Yah I know that rule. I guess I just didn't figure a substitution needed to be done here as we've never really used one like you did in our problems. Why the +/- though? I suppose that's because it is still an intro to Differential Equations. And also I was wondering what your 3rd line was about, but I see now. And the "sloppy" method of treating the derivative as a fraction. That's the method I was taught in class so far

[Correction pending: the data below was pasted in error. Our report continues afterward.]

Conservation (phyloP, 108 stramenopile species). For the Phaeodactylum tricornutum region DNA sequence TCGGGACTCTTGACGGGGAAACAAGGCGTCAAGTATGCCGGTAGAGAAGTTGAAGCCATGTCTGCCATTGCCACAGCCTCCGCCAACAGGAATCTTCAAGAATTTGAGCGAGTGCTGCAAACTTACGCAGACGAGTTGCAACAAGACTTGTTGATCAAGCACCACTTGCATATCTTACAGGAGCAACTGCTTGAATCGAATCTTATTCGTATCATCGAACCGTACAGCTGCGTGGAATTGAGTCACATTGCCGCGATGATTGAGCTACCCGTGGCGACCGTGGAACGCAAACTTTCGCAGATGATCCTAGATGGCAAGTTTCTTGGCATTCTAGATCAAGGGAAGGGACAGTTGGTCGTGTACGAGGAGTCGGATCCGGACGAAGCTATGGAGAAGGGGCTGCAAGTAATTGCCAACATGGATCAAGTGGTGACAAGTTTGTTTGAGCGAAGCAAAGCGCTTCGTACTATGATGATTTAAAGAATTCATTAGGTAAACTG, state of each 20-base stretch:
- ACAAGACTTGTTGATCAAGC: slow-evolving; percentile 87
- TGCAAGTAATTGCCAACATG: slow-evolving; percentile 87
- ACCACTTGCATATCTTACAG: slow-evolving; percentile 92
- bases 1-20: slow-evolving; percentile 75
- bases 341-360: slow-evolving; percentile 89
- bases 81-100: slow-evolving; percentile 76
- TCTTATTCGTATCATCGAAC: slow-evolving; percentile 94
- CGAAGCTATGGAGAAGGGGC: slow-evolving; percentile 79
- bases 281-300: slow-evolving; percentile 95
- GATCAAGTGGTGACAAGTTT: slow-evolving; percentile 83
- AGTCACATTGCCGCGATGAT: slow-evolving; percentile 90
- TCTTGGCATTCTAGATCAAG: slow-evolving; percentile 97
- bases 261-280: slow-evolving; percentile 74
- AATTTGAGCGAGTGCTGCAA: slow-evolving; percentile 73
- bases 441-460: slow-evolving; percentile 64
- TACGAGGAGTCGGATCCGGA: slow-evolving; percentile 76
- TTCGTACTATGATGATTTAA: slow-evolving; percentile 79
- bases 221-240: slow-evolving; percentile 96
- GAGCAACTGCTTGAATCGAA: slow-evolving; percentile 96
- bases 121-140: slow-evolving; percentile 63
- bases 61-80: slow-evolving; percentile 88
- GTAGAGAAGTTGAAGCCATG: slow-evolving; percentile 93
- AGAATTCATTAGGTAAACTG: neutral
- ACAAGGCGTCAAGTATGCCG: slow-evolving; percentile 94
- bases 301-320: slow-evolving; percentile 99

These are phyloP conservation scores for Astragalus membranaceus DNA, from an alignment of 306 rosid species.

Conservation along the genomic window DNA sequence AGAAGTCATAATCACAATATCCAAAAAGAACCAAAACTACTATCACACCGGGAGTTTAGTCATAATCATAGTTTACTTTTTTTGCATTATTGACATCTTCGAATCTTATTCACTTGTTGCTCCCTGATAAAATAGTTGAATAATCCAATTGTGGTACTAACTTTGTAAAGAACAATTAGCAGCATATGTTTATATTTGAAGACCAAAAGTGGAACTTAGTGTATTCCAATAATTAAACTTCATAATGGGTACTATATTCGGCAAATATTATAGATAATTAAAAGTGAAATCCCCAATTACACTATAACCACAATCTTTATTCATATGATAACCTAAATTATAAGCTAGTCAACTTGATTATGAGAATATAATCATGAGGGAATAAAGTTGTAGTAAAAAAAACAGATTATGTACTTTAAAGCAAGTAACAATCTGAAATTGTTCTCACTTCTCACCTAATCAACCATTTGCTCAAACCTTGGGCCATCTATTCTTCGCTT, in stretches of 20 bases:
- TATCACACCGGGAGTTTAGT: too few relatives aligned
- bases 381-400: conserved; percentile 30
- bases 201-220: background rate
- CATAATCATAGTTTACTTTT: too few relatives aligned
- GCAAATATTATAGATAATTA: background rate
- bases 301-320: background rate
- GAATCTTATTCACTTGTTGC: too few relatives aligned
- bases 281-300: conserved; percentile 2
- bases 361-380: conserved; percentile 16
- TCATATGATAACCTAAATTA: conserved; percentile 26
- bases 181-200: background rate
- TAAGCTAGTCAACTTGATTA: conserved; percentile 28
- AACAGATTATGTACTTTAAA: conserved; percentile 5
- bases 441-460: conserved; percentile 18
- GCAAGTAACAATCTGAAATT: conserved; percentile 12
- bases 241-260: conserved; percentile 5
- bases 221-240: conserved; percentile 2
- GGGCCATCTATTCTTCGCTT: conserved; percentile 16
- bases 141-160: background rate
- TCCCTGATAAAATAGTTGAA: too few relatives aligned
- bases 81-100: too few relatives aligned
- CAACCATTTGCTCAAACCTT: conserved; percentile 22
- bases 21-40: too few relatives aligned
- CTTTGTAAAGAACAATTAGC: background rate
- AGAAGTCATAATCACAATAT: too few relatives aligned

Edit:

$\displaystyle y=-e^{-\frac{x^2}{2}}e^{-C} + 1 \rightarrow 0=-e^{-\frac{(1)^2}{2}}e^{-C} + 1$

$\displaystyle -\frac{1}{e^{-C}}=-e^{-\frac{1}{2}} \rightarrow \color{red}{-e^C=-e^{\frac{1}{2}}}$

$\displaystyle \ln-e^C=\ln-e^{\frac{1}{2}} \rightarrow -C=-\frac{1}{2}$

$\displaystyle C=\frac{1}{2}$

So this is what you were getting at basically? If not where did I go wrong?

Plug back in:

$\displaystyle y=-e^{\frac{-x^2-1}{2}} + 1$